This is an opportunity to use your accumulated biology knowledge, your skills at the bench and desire to try new things to create the most informative and valuable research data possible.  You will work with highly experienced colleagues in an integrated academia–industry setting, honing the skills required by the next generation of science leaders.

KEY RESPONSIBILITIES

These include but not limited to;

  • Creating and perfecting bespoke assays that provide the project with reliable and interpretable data

  •  Defining and optimising Cell Painting techniques such that they can be applied to enable the high content profiling of reactive fragment molecule activities

  • Engaging with the high content data output and analysis and ensuring dissemination to all project stakeholders

  • Work closely with Crick and GSK researchers (e.g.chemistry, high-content screening, biology, data and machine learning) to guide experimental design and drive the interpretation of outcomes.

  • Analyse, assimilate, and communicate complex scientific data clearly and concisely to members of the team and the broader scientific community.

Key experience and competencies

The post holder should embody and demonstrate our core Crick values: bold, imaginative, open, dynamic and collegial, in addition to the following:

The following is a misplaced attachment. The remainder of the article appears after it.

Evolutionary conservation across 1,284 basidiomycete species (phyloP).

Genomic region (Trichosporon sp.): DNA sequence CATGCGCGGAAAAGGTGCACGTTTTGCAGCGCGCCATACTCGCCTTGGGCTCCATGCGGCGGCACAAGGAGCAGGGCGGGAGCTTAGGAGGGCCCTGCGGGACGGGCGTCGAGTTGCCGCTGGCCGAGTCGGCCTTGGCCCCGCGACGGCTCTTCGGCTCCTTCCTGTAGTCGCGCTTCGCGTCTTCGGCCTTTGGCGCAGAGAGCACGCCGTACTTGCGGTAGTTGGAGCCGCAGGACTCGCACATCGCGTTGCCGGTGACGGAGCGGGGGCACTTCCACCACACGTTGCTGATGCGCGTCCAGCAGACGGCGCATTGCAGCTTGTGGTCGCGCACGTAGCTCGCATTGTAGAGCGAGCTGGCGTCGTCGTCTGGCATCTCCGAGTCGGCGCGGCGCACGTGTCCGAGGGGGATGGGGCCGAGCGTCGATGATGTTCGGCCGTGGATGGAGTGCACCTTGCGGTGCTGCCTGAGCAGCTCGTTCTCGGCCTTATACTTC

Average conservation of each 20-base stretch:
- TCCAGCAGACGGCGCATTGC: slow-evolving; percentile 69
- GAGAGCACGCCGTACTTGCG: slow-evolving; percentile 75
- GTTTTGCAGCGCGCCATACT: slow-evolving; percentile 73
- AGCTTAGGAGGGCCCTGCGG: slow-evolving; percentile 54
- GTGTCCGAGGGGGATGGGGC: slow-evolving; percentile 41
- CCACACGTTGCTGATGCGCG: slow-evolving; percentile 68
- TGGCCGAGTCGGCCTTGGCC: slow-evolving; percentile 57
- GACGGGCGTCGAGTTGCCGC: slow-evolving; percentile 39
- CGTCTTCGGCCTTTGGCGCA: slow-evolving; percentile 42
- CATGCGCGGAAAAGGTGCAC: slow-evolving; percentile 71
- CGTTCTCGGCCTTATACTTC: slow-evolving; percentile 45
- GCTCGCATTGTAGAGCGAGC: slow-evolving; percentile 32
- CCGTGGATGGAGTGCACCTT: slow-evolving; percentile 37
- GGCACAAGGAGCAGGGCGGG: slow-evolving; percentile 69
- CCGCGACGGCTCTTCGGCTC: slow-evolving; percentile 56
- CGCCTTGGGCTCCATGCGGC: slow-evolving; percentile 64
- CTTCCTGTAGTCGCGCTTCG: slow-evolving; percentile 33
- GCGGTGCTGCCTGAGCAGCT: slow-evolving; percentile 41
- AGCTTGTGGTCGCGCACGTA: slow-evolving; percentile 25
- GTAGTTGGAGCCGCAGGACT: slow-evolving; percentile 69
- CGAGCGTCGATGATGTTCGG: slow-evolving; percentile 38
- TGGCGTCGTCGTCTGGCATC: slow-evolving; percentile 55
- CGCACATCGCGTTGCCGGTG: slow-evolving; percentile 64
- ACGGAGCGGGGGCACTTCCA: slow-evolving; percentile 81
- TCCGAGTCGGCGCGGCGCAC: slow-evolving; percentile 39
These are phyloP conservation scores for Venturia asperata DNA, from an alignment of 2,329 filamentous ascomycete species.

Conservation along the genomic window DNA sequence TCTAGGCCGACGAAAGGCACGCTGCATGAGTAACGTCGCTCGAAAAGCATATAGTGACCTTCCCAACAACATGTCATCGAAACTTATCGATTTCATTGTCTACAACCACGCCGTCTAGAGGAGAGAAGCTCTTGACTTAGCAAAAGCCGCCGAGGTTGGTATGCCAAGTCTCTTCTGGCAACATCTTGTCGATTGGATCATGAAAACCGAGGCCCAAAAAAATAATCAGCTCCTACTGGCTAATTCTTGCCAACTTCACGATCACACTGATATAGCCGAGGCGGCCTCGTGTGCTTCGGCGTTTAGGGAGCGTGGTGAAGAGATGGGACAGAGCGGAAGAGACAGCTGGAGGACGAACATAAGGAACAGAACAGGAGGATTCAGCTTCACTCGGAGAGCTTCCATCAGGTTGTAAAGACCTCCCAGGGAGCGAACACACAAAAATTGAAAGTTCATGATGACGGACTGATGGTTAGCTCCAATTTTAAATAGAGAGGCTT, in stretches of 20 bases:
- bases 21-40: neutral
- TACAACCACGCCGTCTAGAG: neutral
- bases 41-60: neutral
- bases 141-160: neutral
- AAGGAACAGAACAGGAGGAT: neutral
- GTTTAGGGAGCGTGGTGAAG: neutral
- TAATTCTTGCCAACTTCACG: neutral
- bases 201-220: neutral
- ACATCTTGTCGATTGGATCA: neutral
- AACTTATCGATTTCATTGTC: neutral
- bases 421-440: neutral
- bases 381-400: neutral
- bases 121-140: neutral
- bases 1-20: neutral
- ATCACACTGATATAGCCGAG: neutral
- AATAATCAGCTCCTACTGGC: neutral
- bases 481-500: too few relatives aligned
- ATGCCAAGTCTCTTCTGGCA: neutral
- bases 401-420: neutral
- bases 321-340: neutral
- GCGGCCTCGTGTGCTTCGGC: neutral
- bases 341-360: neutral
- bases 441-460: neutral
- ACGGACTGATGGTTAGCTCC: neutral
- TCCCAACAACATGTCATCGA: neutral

Essential

  • Extensive direct experience in using cell-based assays, tissue culture and immunofluorescence-staining techniques

  • Previous direct experience of HTS campaigns in either Pharma or academia preferably using arrayed small molecule reagents, CRISPR or RNAi would be extremely advantageous

  • Experience with high throughput screening techniques and associated machinery particularly automated microscope and High Content Analysis would be extremely advantageous

  • Capable of self-teaching, innovating and problem solving

  • Self-motivated with the ability to work both independently and as part of a team

  • Excellent organisation and communication skills

Desirable:

  • Familiarity with a wide range of research techniques and biological systems

  • Post-doctoral research experience or extensive relevant experience in Pharma a distinct advantage

  • Previous experience with fragment and small molecule screening would be advantageous

  • Experience of analysing large biological datasets to support biomedical sciences, in particular from high content imaging.

  • Demonstrable organisational skills and attention to detail, with the ability to prioritise own workload.

  • Excellent inter-personal skills and a willingness to learn new skills and teach these to others

References

1.           Bray, et al. Cell Painting, a high-content image-based assay for morphological profiling using multiplexed fluorescent dyes. Nature Protocols. 2016;11(9):1757-74.

2.           Wu, et al. Three-dose vaccination elicits neutralising antibodies against omicron. Lancet. 2022.

3.           Wall, et al. Neutralising antibody activity against SARS-CoV-2 VOCs B.1.617.2 and B.1.351 by BNT162b2 vaccination. The Lancet. 2021.

4. Backus, et al. Proteome-wide covalent ligand discovery in native biological systems. Nature. 2016;534:570-574. 

5. Vinogradova, et al. An Activity-Guided Map of Electrophile-Cysteine Interactions in Primary Human T Cells. Cell. 2020;184:1009-1026.